The OD Epidemic: WBIR Highlights Drug Overdose Crisis
Knox County is on pace -- right now -- to record 300 suspected drug overdose deaths in 2017.
Three hundred. Almost one a day.
As Knoxville Police Department Chief David Rausch told 10News recently, if that many people were dying that often because of any other cause, such as shootings or car crashes, citizens would demand immediate action.
This month, starting today, 10News will highlight our drug overdose crisis.
We hope this community-targeted project, called The OD Epidemic: Heartache, Hope, Help will raise the public's awareness about the epidemic and spur citizens to act.
Each weekday this month we'll be telling you the latest figures on suspected ODs – suspected deaths to date and how that compares with last year at this time.
We'll also be bringing you stories of people on the front lines - medical experts, volunteers, first responders, law officers, families, patients. In addition, we'll present Facebook live discussions with experts who can answer your questions about how to confront the crisis.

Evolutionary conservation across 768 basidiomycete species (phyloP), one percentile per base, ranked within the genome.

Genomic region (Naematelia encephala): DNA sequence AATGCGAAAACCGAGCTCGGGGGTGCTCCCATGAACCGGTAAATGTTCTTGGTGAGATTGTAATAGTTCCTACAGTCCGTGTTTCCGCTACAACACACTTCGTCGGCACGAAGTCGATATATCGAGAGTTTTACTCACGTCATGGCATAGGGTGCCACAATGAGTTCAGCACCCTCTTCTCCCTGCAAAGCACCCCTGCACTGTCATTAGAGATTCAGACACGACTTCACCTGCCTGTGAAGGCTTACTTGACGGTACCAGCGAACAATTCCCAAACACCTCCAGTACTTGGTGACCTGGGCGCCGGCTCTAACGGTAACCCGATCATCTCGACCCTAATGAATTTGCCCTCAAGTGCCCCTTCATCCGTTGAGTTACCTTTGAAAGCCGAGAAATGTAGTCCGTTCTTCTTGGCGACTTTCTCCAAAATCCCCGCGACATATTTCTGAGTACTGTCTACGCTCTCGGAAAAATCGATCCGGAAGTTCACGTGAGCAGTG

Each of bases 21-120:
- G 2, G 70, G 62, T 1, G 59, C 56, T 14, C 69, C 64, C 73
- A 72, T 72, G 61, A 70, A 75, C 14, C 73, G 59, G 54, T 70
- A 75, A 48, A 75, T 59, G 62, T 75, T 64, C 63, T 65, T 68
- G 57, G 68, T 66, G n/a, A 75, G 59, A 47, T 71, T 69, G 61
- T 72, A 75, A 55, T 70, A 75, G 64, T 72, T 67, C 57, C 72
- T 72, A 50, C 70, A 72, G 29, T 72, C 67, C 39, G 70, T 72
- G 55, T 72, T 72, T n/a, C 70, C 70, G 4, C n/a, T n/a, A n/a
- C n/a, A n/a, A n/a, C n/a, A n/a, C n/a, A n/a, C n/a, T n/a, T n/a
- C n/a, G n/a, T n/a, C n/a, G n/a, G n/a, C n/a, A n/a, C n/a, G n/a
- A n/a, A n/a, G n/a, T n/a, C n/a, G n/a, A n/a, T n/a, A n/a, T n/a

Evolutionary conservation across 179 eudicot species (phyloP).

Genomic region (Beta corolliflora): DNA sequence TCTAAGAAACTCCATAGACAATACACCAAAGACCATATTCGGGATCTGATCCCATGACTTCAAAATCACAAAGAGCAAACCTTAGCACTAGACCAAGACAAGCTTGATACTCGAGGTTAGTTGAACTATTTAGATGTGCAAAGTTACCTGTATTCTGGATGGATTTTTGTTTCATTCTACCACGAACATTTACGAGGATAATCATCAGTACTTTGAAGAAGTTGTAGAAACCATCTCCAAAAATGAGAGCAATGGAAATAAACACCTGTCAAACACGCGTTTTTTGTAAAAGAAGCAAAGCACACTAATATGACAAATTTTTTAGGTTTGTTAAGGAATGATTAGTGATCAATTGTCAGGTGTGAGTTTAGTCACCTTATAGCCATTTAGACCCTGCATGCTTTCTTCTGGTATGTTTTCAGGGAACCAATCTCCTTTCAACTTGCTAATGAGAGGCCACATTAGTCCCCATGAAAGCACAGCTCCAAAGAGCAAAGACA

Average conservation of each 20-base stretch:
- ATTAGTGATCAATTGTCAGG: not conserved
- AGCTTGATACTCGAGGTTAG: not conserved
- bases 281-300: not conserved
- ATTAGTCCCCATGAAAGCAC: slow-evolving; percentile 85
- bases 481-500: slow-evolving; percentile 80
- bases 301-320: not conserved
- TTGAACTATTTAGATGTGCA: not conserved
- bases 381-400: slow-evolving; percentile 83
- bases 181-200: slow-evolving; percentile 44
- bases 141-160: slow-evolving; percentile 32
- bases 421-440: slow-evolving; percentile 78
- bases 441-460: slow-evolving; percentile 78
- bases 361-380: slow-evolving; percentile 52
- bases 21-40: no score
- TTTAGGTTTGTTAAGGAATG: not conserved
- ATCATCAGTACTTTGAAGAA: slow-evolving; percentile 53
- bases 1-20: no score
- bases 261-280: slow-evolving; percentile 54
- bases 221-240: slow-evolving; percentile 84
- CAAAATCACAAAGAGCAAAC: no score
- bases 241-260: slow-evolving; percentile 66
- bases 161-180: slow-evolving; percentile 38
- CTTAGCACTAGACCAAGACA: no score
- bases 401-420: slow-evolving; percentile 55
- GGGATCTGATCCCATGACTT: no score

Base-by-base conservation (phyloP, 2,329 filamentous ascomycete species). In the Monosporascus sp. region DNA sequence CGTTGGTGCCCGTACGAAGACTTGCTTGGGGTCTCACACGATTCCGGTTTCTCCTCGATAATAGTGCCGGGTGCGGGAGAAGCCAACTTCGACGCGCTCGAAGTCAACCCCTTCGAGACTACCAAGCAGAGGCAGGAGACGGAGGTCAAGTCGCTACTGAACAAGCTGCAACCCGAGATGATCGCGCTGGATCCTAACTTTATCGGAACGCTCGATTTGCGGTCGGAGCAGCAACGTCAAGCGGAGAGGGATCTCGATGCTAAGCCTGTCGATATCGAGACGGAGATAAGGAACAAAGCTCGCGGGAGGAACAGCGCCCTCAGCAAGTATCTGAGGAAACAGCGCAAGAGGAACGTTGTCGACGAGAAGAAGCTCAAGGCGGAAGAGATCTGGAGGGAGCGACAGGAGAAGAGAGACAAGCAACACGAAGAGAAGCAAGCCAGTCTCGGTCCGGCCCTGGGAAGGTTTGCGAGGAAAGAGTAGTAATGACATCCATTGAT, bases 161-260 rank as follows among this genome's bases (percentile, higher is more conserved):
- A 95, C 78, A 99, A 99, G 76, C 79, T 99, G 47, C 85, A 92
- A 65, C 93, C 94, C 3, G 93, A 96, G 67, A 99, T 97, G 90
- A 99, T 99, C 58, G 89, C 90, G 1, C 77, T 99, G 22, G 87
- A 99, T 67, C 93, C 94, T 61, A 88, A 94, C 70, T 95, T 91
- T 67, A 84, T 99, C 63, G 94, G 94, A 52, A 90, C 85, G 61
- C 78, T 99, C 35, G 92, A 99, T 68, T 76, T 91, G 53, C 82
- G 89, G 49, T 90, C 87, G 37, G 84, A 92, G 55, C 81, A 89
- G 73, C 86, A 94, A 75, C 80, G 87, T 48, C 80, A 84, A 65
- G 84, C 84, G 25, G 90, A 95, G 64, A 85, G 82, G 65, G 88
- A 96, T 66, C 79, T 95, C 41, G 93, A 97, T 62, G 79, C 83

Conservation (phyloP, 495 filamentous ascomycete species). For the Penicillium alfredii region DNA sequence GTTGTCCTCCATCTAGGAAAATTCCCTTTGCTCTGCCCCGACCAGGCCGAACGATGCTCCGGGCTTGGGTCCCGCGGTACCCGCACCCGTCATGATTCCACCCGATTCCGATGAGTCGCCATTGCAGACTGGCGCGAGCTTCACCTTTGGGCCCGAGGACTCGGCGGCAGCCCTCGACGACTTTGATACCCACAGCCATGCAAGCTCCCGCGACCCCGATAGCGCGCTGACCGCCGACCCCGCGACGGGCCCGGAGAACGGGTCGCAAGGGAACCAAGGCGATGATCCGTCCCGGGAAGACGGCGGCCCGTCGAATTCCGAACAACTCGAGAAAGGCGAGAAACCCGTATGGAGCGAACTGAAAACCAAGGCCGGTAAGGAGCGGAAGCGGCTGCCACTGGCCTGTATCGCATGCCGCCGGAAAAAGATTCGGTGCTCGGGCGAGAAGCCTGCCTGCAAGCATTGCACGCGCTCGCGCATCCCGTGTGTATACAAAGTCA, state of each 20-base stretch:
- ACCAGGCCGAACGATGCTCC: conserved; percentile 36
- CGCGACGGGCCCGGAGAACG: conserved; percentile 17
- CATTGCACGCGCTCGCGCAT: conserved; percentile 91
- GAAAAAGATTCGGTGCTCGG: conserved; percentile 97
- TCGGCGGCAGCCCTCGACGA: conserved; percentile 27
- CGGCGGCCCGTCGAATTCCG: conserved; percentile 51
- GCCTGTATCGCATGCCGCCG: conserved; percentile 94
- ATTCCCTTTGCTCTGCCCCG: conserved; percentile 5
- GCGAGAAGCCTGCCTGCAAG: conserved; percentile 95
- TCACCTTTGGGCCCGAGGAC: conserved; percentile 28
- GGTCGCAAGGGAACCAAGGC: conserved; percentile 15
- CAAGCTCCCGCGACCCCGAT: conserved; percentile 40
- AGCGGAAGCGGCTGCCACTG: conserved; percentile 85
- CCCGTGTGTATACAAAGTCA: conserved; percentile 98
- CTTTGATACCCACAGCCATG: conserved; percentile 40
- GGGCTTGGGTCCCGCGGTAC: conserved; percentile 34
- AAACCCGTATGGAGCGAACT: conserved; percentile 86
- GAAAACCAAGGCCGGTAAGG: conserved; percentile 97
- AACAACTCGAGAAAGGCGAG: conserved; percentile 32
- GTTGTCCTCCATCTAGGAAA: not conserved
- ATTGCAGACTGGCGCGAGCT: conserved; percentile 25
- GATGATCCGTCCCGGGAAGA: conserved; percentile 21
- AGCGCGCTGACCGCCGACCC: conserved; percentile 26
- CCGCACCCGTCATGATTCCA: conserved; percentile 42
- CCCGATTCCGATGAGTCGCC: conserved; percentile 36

We'll also tell you what help is out there and solutions being pursued to curtail the scourge.
"Inside Tennessee", Channel 10's public affairs program that airs each Sunday, also will broadcast specials this month focusing on opioid abuse.
Evidence is growing daily about just how severe our problem is.
In 2015, 170 Knox Countians died in drug overdoses, primarily from opioids such as heroin and prescription pills.
In 2016, the number of suspected overdose deaths reached 221.
Through June, we've already reached 164 suspected overdoses, with almost six more months left in 2017.
Last year, America's drug czar visited Knoxville to discuss what's happening here and across the country.
President Trump is proposing some $2 billion to help states address the problem. Leaders say much more is needed.
ennessee is among several states with pronounced opioid abuse problems. Ohio and West Virginia also have seen an upswing in overdoses and deaths.
In late June, health insurance provider BlueCross BlueShield released its own report about the epidemic, calling it "one of America's foremost health crises."
Opioids, including prescription medications, are now killing more than 33,000 people a year in this country, the highest of any year on record and greater than the death rate when HIV epidemic was at its peak.
Opioid abuse and overdose is now a leading cause of shortened life expectancy in the United States, the BlueCross report states.